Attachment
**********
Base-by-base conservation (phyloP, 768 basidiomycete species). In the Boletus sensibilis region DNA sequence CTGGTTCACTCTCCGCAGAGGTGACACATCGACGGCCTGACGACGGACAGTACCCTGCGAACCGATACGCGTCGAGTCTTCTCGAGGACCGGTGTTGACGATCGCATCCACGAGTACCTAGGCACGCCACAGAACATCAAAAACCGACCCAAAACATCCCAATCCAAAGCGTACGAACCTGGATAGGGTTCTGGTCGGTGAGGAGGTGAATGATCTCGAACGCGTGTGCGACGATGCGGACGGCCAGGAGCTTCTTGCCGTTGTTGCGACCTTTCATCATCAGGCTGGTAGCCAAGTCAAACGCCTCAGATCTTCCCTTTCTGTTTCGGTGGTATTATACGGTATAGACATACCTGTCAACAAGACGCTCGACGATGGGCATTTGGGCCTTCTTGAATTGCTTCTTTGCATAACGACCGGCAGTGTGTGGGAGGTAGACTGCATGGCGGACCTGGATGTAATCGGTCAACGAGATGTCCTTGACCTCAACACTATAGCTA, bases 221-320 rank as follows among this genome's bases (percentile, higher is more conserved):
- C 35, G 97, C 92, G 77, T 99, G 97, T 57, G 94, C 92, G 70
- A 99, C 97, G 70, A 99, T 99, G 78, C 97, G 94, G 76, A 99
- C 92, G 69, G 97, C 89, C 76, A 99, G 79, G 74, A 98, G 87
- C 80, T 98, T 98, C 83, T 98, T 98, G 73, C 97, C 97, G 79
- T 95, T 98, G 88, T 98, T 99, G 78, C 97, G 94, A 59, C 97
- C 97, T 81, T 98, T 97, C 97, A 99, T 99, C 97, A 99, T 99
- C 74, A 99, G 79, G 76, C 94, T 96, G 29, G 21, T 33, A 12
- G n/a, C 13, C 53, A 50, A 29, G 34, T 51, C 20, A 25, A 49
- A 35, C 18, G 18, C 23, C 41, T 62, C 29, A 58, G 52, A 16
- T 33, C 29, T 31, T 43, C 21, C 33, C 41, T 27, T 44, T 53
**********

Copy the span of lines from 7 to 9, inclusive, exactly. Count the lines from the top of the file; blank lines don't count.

- C 97, T 81, T 98, T 97, C 97, A 99, T 99, C 97, A 99, T 99
- C 74, A 99, G 79, G 76, C 94, T 96, G 29, G 21, T 33, A 12
- G n/a, C 13, C 53, A 50, A 29, G 34, T 51, C 20, A 25, A 49